What a Combat Medic Still Carries


“The experience never leaves a combat medic: the sight, the smell, the touch of flowing blood. The mutilated limbs. The moment of watching, helpless, as life turns to death. Fifty years later, the memories still trickle into my soul, as if through an IV tube as I wait, wounded, for evac from a Vietnam clearing. Back in 1967 in my birthplace, Puerto Rico, I had no idea what I was in for when I chose to enlist, rather than be drafted. I had wanted to become a doctor, but couldn’t afford the tuition. Recruiters promised me training in health sciences, and the Army kept that promise — barely. After training in Texas to be a field paramedic or hospital assistant, I treated clinic patients for a week. That was it. My orders to Vietnam had arrived. A supply sergeant issued me a .45-caliber pistol. Four weeks later, in June, I was in Danang. I was to be a combat medic for the First Squadron, First Cavalry, First Armored Division. Nobody trained me in using the pistol, but I didn’t expect to need it, since I would just be keeping wounded soldiers alive. That was naïve. In earlier wars, field medics wore a bright red cross on their helmets and didn’t carry weapons. But Vietnam’s jungles and small-unit ambushes made that cross a bull’s-eye for snipers. So it was dropped and replaced by a sidearm. A week into my assignment I learned through the grapevine a terrible truth: Medics in Vietnam were expected to endure six hard months in the field. A battle-tested sergeant advised me: Take good care of us and we’ll take care of you. Other medics confirmed that if I survived six months of gore I might be rotated to a field hospital at a big base — showers, three hot meals a day, passes to town, tiki bars at China Beach. Until then, though, I would be in one of the hottest war zones, supporting troops on search-and-destroy missions, as well as supply convoys along the lethal north-south Colonial Route 1. Long before us, the French military had named it the ‘Street Without Joy.’ With reason. In Chu Lai, a Marine air base on that road that served as our home, I joined three field medics: Wayne Freeman, Eddie Dickson and Simon Britts. We essentially lived inside a medical armored personnel carrier, roaming embattled central Vietnam behind mechanized infantry units, tending and evacuating their wounded and dead. …”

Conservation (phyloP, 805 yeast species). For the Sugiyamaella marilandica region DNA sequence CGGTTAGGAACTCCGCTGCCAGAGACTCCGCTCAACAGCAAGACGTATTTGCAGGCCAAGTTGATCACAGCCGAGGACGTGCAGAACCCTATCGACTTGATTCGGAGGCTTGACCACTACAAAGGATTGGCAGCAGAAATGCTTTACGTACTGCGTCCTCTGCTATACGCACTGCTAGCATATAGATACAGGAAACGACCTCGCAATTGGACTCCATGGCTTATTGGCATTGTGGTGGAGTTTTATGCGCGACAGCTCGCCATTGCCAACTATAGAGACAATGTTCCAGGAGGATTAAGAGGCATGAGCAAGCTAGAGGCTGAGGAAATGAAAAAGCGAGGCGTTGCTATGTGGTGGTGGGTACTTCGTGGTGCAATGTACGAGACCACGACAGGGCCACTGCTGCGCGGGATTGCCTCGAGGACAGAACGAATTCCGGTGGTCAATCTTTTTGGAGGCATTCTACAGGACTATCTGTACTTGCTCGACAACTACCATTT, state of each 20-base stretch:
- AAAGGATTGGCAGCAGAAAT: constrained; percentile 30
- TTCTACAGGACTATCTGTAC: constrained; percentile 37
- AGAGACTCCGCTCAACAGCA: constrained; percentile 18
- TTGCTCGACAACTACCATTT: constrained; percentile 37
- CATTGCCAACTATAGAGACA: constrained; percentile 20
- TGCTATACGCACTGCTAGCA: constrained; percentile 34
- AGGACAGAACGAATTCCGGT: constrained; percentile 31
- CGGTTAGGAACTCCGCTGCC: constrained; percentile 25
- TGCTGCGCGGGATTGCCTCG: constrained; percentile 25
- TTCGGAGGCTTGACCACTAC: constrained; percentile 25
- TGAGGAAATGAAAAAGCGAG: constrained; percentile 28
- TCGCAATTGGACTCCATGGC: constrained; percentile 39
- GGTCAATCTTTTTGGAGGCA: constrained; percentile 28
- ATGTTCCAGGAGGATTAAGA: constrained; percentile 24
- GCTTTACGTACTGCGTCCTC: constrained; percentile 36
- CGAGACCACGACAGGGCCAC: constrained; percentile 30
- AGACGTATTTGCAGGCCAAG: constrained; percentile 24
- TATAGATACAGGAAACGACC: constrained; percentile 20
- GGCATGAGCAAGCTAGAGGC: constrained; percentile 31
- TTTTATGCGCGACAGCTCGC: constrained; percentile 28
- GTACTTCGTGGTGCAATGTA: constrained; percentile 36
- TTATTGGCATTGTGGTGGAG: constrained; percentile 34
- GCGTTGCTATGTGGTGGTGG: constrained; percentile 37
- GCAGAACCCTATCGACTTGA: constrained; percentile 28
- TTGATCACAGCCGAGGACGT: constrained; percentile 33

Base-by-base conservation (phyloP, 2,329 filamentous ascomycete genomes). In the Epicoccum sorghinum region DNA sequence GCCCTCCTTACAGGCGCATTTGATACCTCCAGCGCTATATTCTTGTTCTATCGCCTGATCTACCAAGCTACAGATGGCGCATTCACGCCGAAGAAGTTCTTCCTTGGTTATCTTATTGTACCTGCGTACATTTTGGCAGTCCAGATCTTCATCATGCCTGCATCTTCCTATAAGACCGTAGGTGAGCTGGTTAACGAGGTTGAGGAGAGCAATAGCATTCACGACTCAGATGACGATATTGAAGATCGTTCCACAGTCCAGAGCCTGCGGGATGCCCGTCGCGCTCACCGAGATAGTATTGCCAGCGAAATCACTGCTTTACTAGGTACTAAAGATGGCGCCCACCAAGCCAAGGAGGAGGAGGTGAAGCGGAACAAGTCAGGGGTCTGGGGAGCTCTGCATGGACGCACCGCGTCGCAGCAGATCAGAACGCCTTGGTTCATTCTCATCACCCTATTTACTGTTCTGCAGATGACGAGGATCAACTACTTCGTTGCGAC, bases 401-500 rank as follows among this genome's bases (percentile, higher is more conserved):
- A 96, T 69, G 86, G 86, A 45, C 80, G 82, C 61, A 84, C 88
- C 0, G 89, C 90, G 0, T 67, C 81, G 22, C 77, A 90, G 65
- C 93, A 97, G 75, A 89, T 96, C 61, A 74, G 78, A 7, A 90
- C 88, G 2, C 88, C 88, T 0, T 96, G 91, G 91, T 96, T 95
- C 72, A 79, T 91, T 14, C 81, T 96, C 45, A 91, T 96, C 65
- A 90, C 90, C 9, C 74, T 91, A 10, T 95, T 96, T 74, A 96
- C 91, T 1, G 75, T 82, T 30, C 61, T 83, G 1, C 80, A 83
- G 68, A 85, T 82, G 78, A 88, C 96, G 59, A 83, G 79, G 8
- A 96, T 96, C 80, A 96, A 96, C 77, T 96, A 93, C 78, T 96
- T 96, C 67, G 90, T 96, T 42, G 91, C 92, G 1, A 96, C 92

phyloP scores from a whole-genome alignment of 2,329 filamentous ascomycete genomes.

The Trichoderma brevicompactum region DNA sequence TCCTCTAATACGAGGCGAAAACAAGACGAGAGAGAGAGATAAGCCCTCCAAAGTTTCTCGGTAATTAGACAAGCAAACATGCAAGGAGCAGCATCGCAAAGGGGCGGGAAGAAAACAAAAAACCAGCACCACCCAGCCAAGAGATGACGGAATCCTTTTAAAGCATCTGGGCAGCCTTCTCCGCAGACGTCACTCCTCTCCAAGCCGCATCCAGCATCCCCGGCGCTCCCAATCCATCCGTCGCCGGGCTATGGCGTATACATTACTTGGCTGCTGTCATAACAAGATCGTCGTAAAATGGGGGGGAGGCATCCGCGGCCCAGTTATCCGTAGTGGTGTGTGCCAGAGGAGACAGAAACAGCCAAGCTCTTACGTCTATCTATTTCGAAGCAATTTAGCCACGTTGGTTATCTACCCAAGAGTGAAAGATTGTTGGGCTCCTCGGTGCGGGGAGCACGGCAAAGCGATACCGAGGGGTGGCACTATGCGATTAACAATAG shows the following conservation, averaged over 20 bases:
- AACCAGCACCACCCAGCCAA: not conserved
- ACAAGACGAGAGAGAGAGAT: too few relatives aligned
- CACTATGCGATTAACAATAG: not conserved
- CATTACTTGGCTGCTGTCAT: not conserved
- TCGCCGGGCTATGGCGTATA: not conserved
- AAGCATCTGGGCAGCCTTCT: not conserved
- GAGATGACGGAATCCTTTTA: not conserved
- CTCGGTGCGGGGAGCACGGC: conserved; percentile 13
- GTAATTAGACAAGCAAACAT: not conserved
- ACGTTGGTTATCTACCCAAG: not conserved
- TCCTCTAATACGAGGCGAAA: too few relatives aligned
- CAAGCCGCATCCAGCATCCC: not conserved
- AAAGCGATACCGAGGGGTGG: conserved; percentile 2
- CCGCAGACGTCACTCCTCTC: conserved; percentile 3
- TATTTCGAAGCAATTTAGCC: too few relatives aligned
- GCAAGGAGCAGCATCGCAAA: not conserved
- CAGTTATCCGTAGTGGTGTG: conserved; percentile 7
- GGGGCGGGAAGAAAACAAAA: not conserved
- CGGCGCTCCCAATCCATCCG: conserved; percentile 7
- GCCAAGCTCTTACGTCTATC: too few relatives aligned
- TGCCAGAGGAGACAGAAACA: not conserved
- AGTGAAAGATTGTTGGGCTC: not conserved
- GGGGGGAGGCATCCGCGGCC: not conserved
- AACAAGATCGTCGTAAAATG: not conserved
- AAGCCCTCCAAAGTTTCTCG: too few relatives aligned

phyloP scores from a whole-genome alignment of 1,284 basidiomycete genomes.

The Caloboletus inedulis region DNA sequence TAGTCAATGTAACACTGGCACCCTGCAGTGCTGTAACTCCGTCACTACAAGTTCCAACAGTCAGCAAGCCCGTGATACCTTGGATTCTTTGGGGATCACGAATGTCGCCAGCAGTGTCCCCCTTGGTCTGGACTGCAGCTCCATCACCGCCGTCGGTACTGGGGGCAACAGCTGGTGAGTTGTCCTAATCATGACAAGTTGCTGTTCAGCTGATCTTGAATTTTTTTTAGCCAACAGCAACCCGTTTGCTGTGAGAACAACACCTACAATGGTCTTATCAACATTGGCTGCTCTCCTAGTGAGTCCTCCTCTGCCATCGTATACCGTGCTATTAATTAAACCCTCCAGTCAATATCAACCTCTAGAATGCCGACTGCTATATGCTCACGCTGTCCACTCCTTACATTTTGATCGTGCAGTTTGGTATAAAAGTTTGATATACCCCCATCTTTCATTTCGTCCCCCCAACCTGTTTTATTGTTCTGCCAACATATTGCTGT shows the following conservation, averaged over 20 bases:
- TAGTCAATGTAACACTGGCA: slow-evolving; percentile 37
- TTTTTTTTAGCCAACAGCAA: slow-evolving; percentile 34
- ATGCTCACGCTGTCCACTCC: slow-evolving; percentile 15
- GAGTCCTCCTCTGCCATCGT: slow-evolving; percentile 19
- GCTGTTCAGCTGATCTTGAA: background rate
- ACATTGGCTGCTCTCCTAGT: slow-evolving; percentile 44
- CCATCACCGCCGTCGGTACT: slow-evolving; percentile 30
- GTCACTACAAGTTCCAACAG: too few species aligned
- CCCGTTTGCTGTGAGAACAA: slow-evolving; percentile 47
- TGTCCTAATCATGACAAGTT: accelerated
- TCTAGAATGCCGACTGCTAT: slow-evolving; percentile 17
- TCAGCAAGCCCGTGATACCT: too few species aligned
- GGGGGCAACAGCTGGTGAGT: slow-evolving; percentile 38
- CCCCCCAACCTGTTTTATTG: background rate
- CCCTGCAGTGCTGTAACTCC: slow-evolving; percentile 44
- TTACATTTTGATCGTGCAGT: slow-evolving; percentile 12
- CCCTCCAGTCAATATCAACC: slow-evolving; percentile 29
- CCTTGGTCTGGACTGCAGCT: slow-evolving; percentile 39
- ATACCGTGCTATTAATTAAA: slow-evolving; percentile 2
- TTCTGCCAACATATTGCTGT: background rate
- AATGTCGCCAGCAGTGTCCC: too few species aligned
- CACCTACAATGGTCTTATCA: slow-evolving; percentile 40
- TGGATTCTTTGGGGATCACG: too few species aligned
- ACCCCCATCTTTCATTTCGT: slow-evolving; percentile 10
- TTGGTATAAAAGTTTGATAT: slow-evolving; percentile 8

NY Times


About 1960s: Days of Rage

Bill Davis - 1960s: Days of Rage
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